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Questioning State’s Commitment to Secularism: Tamil Nadu Govt’s Transference of Land to Muslim Associations

Tamil Nadu government's decision to transfer land free of cost to Muslim Associations questions the State's commitment to the principle of secularism as enshrined in the constitution

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Supreme Court of India., Wikimedia

Tamil Nadu, Mar 27, 2017: In September 1986, the Tamil Nadu State Government issued a Government Order transferring the public pond at Ullagaram village in Saidapet taluk free of cost on the condition that the mosque must be constructed within a period of two years, failing which the land would be taken back, as reported by The Hindu.

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This Government order caused the Federation of Chennai Suburban (South) Welfare Association to file a petition against the Tamil Nadu government’s decision to transfer, free of cost, 27 acres of “government pond” to Muslim associations for constructing a mosque rose the question. This 9-year old petition questions whether it is against the idea of secularism enshrined in the Indian Constitution, for the State to allot government land, one containing a water body, to a particular religious community to construct a place of worship.

The residents had challenged the government order on the ground that a State government cannot show favor to any religion or religious sect or denomination.

The land in question was currently under the possession of the local municipality, which was using it for a public purpose.

The residents moved to the Supreme Court, after failing before the Madras High Court, contending that the provisional transferring of the government pond in favor of the Muslim association for constructing a mosque violated the principle of secularism.

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A three-judge Bench led by Chief Justice of India J.S. Khehar asked Tamil Nadu represented by advocate B. Balaji, after a detailed hearing, ordered the State to respond in a detailed affidavit within four weeks.

Noting that the 1986 order was provisional in nature and no final allocation has been made so far, the court had said it would examine the controversy behind the State government’s policy.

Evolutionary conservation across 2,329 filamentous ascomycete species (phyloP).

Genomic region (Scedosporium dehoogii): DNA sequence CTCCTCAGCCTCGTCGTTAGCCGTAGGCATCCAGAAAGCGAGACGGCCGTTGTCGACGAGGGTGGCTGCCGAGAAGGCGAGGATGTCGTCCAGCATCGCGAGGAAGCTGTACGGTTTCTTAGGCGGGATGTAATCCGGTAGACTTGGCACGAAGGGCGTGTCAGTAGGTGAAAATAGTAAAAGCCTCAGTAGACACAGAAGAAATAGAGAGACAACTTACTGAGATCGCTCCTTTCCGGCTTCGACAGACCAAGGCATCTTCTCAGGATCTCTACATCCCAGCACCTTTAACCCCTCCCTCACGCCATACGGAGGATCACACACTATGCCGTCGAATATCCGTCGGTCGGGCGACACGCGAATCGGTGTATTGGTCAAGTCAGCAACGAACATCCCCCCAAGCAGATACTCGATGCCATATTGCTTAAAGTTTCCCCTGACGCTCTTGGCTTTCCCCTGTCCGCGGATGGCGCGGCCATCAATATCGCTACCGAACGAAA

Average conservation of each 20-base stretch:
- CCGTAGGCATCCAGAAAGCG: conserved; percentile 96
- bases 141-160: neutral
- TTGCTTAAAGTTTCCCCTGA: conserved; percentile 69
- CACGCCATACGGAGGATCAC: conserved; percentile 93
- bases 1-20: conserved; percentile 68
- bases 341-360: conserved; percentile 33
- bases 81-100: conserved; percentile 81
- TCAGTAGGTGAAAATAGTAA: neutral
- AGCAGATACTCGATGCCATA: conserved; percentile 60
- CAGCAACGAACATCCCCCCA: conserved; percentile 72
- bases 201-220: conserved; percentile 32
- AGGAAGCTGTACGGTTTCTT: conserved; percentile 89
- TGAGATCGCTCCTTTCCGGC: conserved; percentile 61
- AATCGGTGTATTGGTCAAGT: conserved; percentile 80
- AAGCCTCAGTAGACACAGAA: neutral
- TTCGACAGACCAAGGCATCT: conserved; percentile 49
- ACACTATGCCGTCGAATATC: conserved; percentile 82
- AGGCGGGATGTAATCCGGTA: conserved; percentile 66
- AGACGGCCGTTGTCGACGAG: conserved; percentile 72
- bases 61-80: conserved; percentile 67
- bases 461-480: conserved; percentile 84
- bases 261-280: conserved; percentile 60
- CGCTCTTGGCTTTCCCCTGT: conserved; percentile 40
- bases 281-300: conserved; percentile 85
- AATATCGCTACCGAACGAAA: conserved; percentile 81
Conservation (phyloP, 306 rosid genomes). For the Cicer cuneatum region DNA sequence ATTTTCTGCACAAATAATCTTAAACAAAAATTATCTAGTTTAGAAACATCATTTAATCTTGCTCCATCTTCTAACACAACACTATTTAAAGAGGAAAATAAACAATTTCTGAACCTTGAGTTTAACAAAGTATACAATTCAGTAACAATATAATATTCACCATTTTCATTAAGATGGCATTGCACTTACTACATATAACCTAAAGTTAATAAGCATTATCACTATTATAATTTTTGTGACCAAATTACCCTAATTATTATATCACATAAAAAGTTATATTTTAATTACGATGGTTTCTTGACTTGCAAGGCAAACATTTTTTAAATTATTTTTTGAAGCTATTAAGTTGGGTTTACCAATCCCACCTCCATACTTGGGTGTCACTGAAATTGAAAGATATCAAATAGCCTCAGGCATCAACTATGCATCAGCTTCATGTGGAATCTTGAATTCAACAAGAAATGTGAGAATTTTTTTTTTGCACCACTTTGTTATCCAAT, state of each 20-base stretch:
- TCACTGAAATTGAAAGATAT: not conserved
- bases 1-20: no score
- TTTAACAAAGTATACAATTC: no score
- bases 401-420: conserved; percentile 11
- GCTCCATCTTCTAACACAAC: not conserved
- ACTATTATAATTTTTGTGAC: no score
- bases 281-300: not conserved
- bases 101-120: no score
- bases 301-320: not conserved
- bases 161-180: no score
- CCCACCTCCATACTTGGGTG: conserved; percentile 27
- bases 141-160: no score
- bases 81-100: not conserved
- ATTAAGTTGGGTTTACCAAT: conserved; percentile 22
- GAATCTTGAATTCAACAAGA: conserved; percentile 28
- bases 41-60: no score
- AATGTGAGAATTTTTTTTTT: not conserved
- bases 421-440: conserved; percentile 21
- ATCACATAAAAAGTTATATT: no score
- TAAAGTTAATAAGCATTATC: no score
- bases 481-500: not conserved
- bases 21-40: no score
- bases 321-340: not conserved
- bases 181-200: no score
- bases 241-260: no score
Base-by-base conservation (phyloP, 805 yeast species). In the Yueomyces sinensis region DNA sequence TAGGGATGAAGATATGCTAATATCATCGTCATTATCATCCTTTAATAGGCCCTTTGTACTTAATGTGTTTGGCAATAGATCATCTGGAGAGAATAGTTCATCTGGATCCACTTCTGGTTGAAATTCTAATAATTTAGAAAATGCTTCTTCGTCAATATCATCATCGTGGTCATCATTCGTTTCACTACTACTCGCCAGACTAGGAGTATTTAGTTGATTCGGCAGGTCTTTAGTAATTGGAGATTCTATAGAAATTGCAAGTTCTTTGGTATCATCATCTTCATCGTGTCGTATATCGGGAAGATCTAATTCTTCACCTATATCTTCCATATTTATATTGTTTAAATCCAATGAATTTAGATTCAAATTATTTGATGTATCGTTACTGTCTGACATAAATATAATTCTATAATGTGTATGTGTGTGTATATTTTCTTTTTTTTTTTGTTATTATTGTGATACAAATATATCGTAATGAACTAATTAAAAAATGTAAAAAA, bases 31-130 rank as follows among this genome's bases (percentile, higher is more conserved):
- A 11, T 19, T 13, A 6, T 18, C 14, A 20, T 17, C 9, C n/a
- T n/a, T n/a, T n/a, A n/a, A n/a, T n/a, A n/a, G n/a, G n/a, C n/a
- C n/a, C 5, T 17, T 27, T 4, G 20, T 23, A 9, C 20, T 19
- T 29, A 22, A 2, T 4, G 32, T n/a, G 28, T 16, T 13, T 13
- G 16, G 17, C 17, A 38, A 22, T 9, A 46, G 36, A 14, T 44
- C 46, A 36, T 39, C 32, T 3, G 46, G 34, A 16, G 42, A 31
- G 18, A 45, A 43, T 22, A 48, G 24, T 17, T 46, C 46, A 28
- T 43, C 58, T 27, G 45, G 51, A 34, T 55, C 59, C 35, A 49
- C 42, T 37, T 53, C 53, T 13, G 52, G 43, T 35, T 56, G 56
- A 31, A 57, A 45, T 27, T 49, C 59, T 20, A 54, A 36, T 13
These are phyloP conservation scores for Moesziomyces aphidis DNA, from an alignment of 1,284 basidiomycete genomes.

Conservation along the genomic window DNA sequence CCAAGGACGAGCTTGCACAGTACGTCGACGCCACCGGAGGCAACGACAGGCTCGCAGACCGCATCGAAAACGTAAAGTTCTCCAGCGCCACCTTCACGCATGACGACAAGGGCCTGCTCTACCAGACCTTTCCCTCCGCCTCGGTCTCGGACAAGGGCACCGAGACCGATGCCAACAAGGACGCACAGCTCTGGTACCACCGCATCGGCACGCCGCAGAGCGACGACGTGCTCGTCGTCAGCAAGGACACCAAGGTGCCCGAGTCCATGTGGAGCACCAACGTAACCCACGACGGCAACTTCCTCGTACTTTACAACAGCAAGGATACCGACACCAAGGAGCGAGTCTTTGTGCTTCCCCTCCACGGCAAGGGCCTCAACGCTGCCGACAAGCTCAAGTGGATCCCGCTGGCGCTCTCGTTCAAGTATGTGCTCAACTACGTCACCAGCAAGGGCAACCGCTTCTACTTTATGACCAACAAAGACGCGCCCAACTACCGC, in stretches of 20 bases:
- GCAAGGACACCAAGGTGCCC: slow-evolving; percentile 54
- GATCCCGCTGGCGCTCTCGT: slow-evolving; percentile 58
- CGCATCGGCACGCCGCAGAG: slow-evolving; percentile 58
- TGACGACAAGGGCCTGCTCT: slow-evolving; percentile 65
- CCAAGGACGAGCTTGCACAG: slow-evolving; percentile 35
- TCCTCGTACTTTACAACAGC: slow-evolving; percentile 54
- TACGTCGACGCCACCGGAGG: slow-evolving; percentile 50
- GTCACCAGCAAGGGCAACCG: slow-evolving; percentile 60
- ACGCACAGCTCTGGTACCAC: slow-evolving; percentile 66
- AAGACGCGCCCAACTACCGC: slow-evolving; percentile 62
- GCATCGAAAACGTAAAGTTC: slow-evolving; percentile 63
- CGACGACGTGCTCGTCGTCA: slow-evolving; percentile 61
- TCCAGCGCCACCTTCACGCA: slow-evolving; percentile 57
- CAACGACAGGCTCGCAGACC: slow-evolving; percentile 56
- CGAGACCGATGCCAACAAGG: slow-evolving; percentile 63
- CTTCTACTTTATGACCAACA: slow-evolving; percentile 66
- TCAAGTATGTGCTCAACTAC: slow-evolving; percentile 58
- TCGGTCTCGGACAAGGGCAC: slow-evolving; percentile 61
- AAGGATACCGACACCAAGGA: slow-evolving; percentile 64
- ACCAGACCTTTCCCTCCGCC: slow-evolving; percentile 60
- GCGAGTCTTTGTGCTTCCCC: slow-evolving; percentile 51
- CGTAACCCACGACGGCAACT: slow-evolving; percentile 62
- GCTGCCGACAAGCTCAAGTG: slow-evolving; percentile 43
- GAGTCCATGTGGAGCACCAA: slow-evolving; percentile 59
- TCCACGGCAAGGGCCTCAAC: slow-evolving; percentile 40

Prepared by Upama Bhattacharya. Twitter @Upama_myself

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US: Supreme Court Blocks Administration’s Effort to Add Citizenship Question on Census

The citizenship question was meant to better enforce the Voting Rights Act

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US, Supreme Court, Citizenship
FILE - Demonstrators protest during a Fair Maps rally outside the U.S. Supreme Court, in Washington, U.S., March 26, 2019. VOA

U.S. President Donald Trump responded Thursday to the Supreme Court’s decision to block his administration’s effort to add a citizenship question to the upcoming U.S. census by saying he’d asked his lawyers whether there was a way to delay the nationwide head count.

In a tweet hours after the court announced its decision, Trump said it “seems totally ridiculous” that the government could not question people about their citizenship on the census, which takes place once every 10 years.

The Supreme Court ruled the administration’s explanation — that the citizenship question was meant to better enforce the Voting Rights Act — was “more of a distraction” from the issue than an explanation.

Opponents of the citizenship question say it would intimidate noncitizens into not answering the census, ultimately leaving them underrepresented in Congress.

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U.S. President Donald Trump responded Thursday to the Supreme Court’s decision to block his administration’s effort. Pixabay

Chief Justice John Roberts joined the court’s liberal justices in the 5-4 ruling.

 The nation’s highest court also announced Thursday that it was rejecting a request to intervene in states’ redistricting efforts.  Redrawing the boundaries of voting districts is meant to ensure proportional representation in state legislatures as the population grows and changes locations.

Republicans in the state of North Carolina and Democrats in the state of Maryland have been accused of redrawing the lines of voting districts to keep power in the hands of the ruling party.

The chief justices said manipulation of the electoral map, a practice known colloquially as gerrymandering, is a problem for state governments to solve, not the Supreme Court.

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Thursday was the final day of rulings by the Supreme Court before its summer break. (VOA)